Buddy was shocked. "Wait, dad, you like everyone at this shuttle stop? How can you do that?" And that's where I felt like I was having one of those important parenting moments, the ones where you hope you're saying something that's going to stick with them and help shape the core of their being. I explained that I like everyone until they give me a specific reason not to. I told him that unless someone does something that hurts me or others I just assume that I like that person. I imparted that if you go into every new interaction assuming that you like the person in front of you and they like you the world opens up to you. As I said it I prayed that the kids were really listening, the way they do when you slip up and yell at a bone headed customer service rep on the phone. They always remember that.
It works (liking people, not yelling a customer service reps). I'd seen it long before I experienced it. I never realized it until recently, but my dad was really good at treating everyone as if he already liked them. I remember being out with him as a kid and he would talk to people many parents would tell their kids to avoid. He never had any problems with it. If he needed a light, or directions, he'd just ask whoever was at hand, and we used to inhabit some pretty rough areas of SF and the Bronx.
I've also seen it in a friend who did more to meet my neighbors in one walk to the store than I had in two years. I had assumed that my neighbors wouldn't like me. I was the male figure in what looks like a white family in a gentrifying area. I worried that my neighbors saw us as the tip of a young hipster professional spear that was going to take over their town and push them out. So I kept to myself, and so did they. Then my friend came to visit. We went for a walk and he said hello to every person who was sitting out on their porch, and they said hello back in a way that was warm and welcoming. I realized that I'd been missing out. I saw that he assumed that he liked them, and that they liked him, and it was true. After that I followed his example and I got to know my neighbors better and it was great.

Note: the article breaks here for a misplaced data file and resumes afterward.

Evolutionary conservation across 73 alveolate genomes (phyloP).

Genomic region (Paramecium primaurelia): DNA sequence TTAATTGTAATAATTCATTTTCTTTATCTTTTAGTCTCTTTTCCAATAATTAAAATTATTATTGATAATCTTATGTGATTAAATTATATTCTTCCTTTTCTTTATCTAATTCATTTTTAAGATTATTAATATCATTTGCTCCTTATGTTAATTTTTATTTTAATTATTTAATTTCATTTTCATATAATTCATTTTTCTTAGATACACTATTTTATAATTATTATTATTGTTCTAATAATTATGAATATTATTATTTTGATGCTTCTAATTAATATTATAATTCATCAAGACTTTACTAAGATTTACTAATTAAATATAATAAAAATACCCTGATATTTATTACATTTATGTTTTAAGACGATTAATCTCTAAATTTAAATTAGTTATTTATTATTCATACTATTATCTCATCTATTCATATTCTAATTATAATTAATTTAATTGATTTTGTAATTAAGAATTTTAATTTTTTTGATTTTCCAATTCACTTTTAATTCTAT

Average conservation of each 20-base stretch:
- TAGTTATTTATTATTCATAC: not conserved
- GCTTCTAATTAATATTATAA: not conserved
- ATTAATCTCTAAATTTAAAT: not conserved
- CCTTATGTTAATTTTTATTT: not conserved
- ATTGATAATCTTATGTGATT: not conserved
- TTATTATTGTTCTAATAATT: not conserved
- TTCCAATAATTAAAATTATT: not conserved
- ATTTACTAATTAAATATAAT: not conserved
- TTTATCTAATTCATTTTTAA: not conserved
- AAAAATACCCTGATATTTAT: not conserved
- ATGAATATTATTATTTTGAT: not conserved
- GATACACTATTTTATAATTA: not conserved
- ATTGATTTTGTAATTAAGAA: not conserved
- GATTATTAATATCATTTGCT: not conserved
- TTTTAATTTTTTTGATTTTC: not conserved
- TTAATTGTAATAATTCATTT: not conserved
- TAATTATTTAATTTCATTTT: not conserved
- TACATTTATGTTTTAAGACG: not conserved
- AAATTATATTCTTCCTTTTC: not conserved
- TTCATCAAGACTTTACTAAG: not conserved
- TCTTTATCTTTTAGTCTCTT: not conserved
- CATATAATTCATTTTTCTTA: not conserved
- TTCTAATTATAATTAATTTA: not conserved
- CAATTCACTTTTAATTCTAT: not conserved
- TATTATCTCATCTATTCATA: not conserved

I don't know what happened with that little girl in Lou's classroom. I know that as of Thursday she was still melting down at drop off. I hope Lou has continued to be kind and welcoming towards this girl. I don't love everyone, and I don't expect my kids to either. (In fact, I sometimes wish they'd love people a little less. They are very quick to show physical affection towards new people.) I do try to go through my days liking everyone though. It's been a positive force in my life and it's one of the few things I'd put into the box labeled "parenting philosophy." I hope my kids can learn to approach everyone with the assumption that they already like each other, then I'll feel like a "good parent."